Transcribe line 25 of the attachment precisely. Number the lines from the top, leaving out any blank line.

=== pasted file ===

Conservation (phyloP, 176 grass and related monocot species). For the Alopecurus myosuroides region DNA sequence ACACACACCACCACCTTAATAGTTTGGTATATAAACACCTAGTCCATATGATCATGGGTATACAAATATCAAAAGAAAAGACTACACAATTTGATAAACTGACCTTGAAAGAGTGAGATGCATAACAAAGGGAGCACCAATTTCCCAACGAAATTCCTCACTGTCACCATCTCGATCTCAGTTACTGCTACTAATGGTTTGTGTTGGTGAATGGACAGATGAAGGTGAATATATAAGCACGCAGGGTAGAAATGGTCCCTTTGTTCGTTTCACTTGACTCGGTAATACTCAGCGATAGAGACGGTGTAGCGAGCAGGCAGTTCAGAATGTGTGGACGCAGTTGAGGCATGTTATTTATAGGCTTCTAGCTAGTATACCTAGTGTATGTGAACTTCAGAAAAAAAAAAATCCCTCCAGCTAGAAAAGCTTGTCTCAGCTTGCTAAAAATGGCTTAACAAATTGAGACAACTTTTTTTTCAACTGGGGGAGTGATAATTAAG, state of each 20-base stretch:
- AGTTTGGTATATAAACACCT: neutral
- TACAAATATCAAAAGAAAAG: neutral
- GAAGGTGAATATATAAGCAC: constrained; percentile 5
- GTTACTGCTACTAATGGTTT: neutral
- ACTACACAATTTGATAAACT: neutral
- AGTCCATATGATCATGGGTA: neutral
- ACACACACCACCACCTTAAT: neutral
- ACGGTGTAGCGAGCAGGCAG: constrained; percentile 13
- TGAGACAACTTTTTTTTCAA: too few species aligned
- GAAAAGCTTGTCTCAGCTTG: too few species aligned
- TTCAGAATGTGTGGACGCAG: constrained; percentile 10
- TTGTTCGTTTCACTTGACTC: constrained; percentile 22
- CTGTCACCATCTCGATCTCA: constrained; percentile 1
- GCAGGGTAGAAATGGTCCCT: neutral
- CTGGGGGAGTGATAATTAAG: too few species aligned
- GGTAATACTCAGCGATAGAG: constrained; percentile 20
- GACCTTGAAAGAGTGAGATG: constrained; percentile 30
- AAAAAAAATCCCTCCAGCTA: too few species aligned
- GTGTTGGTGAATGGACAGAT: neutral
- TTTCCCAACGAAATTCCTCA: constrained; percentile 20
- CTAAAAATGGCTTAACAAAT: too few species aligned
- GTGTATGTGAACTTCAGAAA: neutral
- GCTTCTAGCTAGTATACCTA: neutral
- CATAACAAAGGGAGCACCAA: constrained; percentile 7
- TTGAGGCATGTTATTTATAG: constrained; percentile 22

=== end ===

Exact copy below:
- CATAACAAAGGGAGCACCAA: constrained; percentile 7